US troops in Afghanistan Photograph:( AFP )
As per a statement by the White House, Biden raised the issue during a phone conversation with his Afghan counterpart Ashraf Ghani
During the virtual talks this week with the US Congress, an Afghan delegation said that it appealed for a quick action on aircraft maintenance and munitions supplies as President Joe Biden prepares to end America's longest-ever war by the end of next month.
As per a statement by the White House, Biden raised the issue during a phone conversation with his Afghan counterpart Ashraf Ghani.
The US president affirmed his country's continued military support of Kabul, with spending for Afghanistan prioritised in the 2022 defence budget, currently under negotiation in Congress.
"The security situation is really getting terrible," said senior Afghan MP Haji Ajmal Rahmani, referring to a Taliban offensive during the virtual talks.
Rahmani further said that one-third of the 150-strong fleet has already been grounded due to maintenance issues.
He further said that the Afghans had also run out of laser-guided munitions, as the United States and NATO allies had handled 80 to 90 per cent of the armaments and did not leave a supply during hasty pullouts of air assets.
"The feedback was that it will take some more time because they have to make the orders and it will take time to produce and ship to Afghanistan," he told a roundtable of the State Department Correspondents' Association.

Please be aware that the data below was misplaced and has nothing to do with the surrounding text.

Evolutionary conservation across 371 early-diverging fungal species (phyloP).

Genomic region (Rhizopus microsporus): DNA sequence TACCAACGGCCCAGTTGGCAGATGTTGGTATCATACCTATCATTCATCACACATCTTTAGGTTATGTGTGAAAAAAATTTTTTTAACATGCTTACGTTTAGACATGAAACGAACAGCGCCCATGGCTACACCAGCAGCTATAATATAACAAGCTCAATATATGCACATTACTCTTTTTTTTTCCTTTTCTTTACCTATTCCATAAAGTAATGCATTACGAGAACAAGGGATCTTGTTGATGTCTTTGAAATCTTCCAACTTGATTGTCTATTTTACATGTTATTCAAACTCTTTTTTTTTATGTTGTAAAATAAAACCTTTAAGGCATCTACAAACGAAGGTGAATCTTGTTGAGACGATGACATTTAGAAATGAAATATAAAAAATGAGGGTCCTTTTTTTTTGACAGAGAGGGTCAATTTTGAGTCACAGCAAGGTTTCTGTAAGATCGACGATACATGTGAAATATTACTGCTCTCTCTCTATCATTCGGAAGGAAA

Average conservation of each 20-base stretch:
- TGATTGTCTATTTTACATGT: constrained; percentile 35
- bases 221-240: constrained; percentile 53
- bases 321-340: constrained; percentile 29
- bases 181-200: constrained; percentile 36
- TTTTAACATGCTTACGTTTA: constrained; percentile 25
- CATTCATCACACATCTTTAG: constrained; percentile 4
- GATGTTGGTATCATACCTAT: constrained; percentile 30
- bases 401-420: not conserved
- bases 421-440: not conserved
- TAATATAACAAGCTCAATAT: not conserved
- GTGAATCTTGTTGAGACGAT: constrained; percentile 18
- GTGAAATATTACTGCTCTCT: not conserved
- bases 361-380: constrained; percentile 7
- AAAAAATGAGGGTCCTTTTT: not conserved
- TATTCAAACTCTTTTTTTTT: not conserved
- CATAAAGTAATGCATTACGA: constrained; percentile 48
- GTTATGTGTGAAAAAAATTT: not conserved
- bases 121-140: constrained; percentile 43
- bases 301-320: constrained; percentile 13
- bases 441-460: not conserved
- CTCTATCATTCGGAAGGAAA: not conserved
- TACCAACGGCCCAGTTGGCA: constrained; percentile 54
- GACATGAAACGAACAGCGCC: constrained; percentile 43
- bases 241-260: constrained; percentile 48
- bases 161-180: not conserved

He added, "They are talking of around one year, more or less, until it will reach Afghanistan. This is something very much needed at this critical time."
Meanwhile, Biden on Friday authorised the use of up to $100 million to address migration emergencies related to the situation in Afghanistan, the White House said.
The statement said the money would come from the Emergency Refugee and Migration Assistance Fund "for the purpose of meeting unexpected urgent refugee and migration needs, victims of conflict, and other persons at risk as a result of the situation in Afghanistan."
The funds will also support those applying to the State Department program of Special Immigrant Visas (SIVs), under which some 20,000 Afghans who worked as interpreters for the United States during its war in the country and now fear retribution from Taliban insurgents have applied for evacuation.